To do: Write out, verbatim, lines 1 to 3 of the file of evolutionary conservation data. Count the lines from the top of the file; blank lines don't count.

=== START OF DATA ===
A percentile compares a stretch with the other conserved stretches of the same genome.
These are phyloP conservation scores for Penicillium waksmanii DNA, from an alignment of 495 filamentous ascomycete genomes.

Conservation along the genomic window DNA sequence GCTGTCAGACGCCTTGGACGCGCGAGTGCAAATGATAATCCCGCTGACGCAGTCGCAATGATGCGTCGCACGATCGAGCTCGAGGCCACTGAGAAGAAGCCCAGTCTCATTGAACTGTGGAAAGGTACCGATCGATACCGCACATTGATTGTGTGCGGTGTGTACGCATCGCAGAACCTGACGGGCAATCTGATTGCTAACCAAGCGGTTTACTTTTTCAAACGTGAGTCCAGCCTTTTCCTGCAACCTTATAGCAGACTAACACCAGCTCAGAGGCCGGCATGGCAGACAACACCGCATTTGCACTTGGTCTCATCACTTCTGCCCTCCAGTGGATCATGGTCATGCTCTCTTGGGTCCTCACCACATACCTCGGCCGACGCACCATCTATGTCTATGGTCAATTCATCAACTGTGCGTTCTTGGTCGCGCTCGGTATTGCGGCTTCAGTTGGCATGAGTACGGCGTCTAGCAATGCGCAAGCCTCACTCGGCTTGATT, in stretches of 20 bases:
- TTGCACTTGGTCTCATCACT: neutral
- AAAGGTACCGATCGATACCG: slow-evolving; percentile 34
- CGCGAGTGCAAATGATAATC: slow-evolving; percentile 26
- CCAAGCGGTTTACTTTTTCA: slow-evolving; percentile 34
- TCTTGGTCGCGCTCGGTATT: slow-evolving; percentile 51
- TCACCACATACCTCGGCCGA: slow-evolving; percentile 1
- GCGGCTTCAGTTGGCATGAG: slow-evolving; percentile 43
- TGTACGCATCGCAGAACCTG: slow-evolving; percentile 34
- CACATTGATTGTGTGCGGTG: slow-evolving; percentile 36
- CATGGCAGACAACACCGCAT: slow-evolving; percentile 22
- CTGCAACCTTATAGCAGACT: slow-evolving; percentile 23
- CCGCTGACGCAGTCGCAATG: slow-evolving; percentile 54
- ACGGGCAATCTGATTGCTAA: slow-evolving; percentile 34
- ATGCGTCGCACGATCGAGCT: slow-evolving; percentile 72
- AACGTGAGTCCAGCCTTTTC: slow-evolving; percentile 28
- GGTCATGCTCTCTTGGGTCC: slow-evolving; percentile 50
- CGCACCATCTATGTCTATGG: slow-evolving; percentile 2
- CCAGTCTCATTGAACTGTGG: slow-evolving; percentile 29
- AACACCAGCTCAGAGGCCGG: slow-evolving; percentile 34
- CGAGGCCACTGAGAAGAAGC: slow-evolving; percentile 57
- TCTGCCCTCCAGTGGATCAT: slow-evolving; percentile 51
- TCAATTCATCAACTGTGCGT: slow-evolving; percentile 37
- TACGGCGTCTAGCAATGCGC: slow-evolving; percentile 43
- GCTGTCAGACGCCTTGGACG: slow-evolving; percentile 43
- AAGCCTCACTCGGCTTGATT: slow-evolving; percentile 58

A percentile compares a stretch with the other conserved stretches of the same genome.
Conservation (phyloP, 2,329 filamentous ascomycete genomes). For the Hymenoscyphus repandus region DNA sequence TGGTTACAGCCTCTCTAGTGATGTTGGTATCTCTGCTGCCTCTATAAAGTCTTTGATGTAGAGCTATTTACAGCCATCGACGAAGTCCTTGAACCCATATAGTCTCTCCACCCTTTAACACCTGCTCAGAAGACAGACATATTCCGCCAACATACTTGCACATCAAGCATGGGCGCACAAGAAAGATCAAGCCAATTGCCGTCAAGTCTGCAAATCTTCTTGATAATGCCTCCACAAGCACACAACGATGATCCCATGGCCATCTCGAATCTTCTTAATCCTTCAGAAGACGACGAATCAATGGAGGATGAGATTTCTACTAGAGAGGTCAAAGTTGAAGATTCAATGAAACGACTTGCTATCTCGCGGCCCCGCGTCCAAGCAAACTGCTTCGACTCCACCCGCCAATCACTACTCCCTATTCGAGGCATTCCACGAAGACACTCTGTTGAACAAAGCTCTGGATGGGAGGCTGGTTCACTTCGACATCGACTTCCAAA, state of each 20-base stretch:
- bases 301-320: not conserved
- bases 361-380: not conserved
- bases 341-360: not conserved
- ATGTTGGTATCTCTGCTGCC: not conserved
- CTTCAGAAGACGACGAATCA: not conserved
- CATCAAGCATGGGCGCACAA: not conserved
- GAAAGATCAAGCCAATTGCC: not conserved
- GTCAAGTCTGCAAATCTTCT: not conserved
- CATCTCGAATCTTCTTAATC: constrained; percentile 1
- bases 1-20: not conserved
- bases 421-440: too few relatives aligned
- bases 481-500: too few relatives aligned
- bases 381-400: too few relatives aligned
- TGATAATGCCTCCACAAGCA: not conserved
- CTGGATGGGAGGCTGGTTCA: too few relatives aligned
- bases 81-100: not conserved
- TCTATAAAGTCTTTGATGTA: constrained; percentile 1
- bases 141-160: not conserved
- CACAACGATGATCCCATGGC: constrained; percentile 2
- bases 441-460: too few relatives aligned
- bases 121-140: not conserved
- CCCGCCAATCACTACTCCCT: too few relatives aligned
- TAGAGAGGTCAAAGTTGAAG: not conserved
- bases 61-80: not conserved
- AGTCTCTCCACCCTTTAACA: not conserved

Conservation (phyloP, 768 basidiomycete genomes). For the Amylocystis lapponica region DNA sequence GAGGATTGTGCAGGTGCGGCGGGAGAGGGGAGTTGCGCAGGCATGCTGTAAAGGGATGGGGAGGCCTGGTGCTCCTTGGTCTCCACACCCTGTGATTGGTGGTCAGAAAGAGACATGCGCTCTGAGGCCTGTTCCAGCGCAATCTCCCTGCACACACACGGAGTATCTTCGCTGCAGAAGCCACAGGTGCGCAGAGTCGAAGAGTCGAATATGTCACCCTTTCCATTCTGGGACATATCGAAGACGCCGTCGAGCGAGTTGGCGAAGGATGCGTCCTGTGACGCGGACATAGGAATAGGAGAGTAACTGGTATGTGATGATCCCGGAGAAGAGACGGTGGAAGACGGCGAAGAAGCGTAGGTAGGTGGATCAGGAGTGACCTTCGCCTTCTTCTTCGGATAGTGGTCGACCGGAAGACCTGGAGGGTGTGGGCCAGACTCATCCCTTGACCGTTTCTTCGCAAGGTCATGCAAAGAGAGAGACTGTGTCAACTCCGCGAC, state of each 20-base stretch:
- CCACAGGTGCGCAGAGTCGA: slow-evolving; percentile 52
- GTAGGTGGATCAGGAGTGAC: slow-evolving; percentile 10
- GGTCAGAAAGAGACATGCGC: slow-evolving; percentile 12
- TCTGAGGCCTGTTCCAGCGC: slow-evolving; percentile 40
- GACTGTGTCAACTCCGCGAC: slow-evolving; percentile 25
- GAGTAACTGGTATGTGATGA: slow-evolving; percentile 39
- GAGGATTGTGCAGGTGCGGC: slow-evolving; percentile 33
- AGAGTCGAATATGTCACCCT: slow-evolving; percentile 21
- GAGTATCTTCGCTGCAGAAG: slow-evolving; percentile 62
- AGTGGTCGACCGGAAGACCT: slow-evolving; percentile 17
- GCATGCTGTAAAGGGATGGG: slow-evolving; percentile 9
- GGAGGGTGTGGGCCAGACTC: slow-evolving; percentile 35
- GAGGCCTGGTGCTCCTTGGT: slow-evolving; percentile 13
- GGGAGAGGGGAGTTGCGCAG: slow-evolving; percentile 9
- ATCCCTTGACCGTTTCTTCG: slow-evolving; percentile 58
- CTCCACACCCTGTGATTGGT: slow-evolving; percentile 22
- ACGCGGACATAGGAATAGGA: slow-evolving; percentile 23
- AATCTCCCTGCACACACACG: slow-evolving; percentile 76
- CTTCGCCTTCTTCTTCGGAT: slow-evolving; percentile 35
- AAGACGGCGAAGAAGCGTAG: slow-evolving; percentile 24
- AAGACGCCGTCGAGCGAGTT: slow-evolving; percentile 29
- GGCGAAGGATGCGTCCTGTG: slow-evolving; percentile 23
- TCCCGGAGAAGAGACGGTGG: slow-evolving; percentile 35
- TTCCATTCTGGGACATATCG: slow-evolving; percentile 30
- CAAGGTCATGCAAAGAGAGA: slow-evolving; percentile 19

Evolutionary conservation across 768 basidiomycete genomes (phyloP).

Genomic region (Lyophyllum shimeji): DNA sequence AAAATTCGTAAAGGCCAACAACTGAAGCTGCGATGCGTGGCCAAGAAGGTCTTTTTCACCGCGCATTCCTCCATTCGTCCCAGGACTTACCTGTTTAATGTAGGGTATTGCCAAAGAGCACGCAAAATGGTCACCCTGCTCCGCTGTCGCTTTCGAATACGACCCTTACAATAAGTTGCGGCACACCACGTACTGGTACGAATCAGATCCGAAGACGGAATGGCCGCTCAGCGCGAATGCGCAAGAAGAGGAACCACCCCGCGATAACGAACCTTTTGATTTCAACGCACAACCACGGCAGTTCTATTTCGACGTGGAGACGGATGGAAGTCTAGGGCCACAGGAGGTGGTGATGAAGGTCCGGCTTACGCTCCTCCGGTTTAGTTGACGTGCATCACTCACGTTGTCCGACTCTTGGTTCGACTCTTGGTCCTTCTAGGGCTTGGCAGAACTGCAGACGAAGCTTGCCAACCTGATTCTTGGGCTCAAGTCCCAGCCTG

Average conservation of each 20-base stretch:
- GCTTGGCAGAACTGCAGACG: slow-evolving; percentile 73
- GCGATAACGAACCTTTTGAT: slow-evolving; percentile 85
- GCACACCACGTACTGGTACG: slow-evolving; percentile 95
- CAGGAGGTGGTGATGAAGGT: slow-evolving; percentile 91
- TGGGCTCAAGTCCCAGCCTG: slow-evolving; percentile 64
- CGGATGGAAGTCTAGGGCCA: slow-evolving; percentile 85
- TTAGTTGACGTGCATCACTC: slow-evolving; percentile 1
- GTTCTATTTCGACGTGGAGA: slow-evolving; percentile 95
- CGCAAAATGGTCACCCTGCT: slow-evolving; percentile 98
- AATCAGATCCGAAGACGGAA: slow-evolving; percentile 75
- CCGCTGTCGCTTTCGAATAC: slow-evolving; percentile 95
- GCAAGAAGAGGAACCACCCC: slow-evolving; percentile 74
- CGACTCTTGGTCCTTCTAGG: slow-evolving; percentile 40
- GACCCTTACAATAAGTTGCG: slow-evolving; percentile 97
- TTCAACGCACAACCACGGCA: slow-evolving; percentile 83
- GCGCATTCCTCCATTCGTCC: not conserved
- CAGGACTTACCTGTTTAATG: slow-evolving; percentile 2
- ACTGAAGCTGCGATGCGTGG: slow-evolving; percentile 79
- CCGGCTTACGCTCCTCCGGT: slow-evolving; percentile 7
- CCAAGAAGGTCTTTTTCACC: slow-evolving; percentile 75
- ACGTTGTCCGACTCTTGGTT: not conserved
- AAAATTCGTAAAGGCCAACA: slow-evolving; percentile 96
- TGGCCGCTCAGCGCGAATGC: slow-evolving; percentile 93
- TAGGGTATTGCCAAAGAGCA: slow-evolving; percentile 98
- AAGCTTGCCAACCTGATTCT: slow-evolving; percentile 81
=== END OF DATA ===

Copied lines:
A percentile compares a stretch with the other conserved stretches of the same genome.
These are phyloP conservation scores for Penicillium waksmanii DNA, from an alignment of 495 filamentous ascomycete genomes.

Conservation along the genomic window DNA sequence GCTGTCAGACGCCTTGGACGCGCGAGTGCAAATGATAATCCCGCTGACGCAGTCGCAATGATGCGTCGCACGATCGAGCTCGAGGCCACTGAGAAGAAGCCCAGTCTCATTGAACTGTGGAAAGGTACCGATCGATACCGCACATTGATTGTGTGCGGTGTGTACGCATCGCAGAACCTGACGGGCAATCTGATTGCTAACCAAGCGGTTTACTTTTTCAAACGTGAGTCCAGCCTTTTCCTGCAACCTTATAGCAGACTAACACCAGCTCAGAGGCCGGCATGGCAGACAACACCGCATTTGCACTTGGTCTCATCACTTCTGCCCTCCAGTGGATCATGGTCATGCTCTCTTGGGTCCTCACCACATACCTCGGCCGACGCACCATCTATGTCTATGGTCAATTCATCAACTGTGCGTTCTTGGTCGCGCTCGGTATTGCGGCTTCAGTTGGCATGAGTACGGCGTCTAGCAATGCGCAAGCCTCACTCGGCTTGATT, in stretches of 20 bases: